Changes by Throwback Edit
- NCC-500 – added registry, from a ship diagram in ST II
- NCC-1404 – added registry, from a studio model in “Unification I”
- NCC-1664 – added registry, seen on a wall chart in “Court Martial”
- NCC-1672 – added registry, seen on a wall chart in “Court Martial”
- NCC-1697 – added registry, seen on a wall chart in “Court Martial”
- NCC-1837 – changed date to 2293, ship is listed on a ship chart from the movie
- 10281NCC – year deleted, no year stated in episode
- NCC-10386 – corrected registry to NCC-10376
- NCC-18253 – deleted registry, from the Star Trek Encyclopedia
- NCC-29487 – deleted class, Oberth-class a speculation from Star Trek Encyclopedia
- NCC-38997 – deleted registry, from the Star Trek Encyclopedia
- NCC-40521 – deleted registry, from the Star Trek Encyclopedia
- NCC-45231 – deleted class, from the Star Trek Encyclopedia
- NCC-50446 – deleted registry, from the Star Trek Encyclopedia
- NCC-57418 – deleted registry, from the Star Trek Encyclopedia
- NCC-62048 – added registry, from a studio model in “Emissary”
- NCC-66808 – deleted registry, from the Star Trek Encyclopedia
- NCC-67016 – changed year from 2366 to 2367
- NCC-68723 – added registry, from a studio model in “The Best of Both Worlds, Part II”
- NCC-72617 – deleted registry, registry is illegible in an Okudagram from “Whispers”
- NCC-2541 – added registry, previous registry for USS Hood (NCC-42296), seen on studio model
- The "Other Registries" section is for registries that would be canon if they weren't contradicted by a visible one. - Archduk3 03:55, April 6, 2011 (UTC)
- Regarding the runabout registry, if the Okudagram was seen in the episode, I think it is permissible to use the registry in the canon part of the article if we have a clearer image of said Okudagram from another source. It's only if the Okudagram was not seen at all in the episode that we wouldn't use any information from it. Maybe I'm wrong about that, but that's how I understand it.--31dot 10:40, April 6, 2011 (UTC)
"Some have stated that NCC stands for Navigational Control Code, an identity code that all federation ships are required to broadcast under normal conditions. In "Mudd's women" Kirk accused Mudd of flying with broadcasting a navigational signal, thereby posing a hazard to navigation. This lends some credence to the claim all ships in the federation were required to broadcast a navigational signal."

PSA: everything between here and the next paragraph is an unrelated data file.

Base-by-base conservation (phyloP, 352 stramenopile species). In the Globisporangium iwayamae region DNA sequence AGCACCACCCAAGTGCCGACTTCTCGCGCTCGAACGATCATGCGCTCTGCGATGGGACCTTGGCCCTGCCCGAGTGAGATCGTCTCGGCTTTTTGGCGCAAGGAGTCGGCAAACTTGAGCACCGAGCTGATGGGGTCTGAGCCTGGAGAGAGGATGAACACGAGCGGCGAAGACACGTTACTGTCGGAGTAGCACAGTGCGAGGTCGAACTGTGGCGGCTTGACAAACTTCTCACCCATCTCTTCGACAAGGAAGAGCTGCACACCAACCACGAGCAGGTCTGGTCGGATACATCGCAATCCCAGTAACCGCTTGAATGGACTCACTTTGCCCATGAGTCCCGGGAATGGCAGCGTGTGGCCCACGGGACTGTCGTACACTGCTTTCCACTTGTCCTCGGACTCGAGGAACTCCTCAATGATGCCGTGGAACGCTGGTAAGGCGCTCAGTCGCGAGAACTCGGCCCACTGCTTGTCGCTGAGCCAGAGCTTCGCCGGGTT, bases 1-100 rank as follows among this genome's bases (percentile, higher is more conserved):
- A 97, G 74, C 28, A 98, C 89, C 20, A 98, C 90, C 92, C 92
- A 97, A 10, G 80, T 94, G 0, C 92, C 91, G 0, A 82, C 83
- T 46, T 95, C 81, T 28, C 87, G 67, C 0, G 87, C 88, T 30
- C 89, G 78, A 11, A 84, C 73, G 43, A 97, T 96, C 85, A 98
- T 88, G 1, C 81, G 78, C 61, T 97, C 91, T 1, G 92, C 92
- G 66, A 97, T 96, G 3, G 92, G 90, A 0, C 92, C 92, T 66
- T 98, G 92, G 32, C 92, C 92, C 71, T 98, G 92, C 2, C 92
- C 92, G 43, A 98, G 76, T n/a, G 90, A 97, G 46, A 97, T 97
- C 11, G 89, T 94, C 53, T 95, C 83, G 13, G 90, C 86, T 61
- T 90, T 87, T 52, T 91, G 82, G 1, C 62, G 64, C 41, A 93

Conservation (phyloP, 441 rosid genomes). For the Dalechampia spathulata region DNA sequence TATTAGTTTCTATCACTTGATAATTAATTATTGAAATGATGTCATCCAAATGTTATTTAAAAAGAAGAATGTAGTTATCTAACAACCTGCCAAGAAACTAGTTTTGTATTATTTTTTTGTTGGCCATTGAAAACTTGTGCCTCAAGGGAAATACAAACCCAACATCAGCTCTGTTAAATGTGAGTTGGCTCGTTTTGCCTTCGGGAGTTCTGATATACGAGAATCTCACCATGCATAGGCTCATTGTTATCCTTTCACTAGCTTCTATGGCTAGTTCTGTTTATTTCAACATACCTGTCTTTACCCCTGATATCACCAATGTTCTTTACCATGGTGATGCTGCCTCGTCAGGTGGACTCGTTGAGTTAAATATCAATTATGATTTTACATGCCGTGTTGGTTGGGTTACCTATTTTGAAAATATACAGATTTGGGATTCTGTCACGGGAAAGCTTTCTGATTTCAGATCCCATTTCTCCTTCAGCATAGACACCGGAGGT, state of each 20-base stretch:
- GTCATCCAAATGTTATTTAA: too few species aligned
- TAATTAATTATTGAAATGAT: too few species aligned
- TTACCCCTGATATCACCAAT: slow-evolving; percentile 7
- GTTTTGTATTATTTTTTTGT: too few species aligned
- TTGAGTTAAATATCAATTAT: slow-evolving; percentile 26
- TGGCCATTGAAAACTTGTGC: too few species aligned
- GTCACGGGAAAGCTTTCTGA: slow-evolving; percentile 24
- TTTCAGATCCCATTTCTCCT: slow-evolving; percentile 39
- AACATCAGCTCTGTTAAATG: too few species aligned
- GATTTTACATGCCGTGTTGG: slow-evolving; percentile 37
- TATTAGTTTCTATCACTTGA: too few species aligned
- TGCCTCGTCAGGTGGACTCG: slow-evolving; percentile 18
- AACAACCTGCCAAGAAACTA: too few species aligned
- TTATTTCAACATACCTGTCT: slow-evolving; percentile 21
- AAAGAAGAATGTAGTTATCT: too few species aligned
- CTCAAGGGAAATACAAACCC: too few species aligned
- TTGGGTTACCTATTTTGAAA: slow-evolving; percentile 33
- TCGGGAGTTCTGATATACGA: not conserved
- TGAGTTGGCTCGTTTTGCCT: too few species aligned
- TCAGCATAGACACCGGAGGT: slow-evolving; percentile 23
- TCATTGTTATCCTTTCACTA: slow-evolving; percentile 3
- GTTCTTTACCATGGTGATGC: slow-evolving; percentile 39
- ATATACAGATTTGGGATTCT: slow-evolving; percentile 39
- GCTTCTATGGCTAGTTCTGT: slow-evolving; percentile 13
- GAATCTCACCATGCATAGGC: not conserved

- Removed: "An old studio model blueprint designed for promotional studio use has the meaning explained as Naval Contact Code." if someone can be more specific and provide a pic or a link to a pic then we can put this back. --Pseudohuman (talk) 14:04, June 8, 2013 (UTC)
- I found the original source that the directly preceding editor had his info from here. Checked my own copy of the blueprints and found the original source wanting. FJ was consistent in his use of "Naval Construction Contract" and did not use the alternative on sheet 3 as purported, so it is definitely out.--Sennim (talk) 11:37, February 27, 2017 (UTC)
- [Addendum]: The "Nav(igation)al Contact Code" designation has in the meantime also been identified and verified from my own copies as stemming from a purely unlicensed fan production. Both (justified) removals therefore appear to be poorly remembered amalgams of the two designations, and both are as far as I'm concerned definitively out--Sennim (talk) 10:31, March 1, 2017 (UTC)
- In the era of the United Federation of Planets, the number following the prefix was an indicator of both the age and the century in which the ship was built. Bear in mind, that this wasn't an ironclad rule. For example, some early ships of the Oberth-class had three numbers in their registries; however, their hull configuration indicated that they were built in the 23rd century. (Star Trek III: The Search for Spock) In the 22nd century, the single, double, and triple number registries were introduced. (TNG: "Power Play") In the 23rd century, the quadruple number registries were introduced. There were brief experiments with adding a 0 to the beginning of a triple number combination or a letter to before the numbers. These proved unsuccessful as they weren't used widely. Another experiment, adding a letter after the number, indicating that this ship was the second, third, fourth, etc ship to bear this number, would prove more successful and would be adopted for other prefixes, like NCV. (TOS: "The Cage"; Star Trek; TAS: "More Tribbles, More Troubles"; Star Trek IV: The Voyage Home; VOY: "Relativity") In the 24th century, the quintuple number combination was first introduced. (TNG: "The Naked Now")
Removed per What Memory Alpha is Not, in particular "Original research." This reads as a "subjective essay which ... draws conclusions" instead of an encyclopedia reporting what is known, amongst other issues. - Archduk3 10:56, August 17, 2014 (UTC)
Newbie on the bridge!
I'm searching for the signification of the USS prefix.
- What are you looking for that isn't already written? In canon very little was said about what it actually means. We do have non-canon information about it, but it cannot be in the introduction due to our POV. 31dot (talk) 09:54, September 21, 2016 (UTC)
Danm it! I made a mistake! I'm wanting for the NCC signification. Excuse me boys.
I assume "USS" mean "United States Ship", like for sea vessels. This would mean that planet Earth is still not united in Star Trek universe... The point is I'm preparing a fan's novel and I wish to introduce other nations' ships, thus I need to know if the NCC initials are directly related to the US space navy's nomenclature or to the Federation's.
OK, I found it at the page's foot. IMHO the NCC definition should be in the page header. It's always better to define the topic before rather than after. Thanks to everybody! 220.127.116.11 14:20, October 1, 2016 (UTC)B.V.18.104.22.168 14:20, October 1, 2016 (UTC)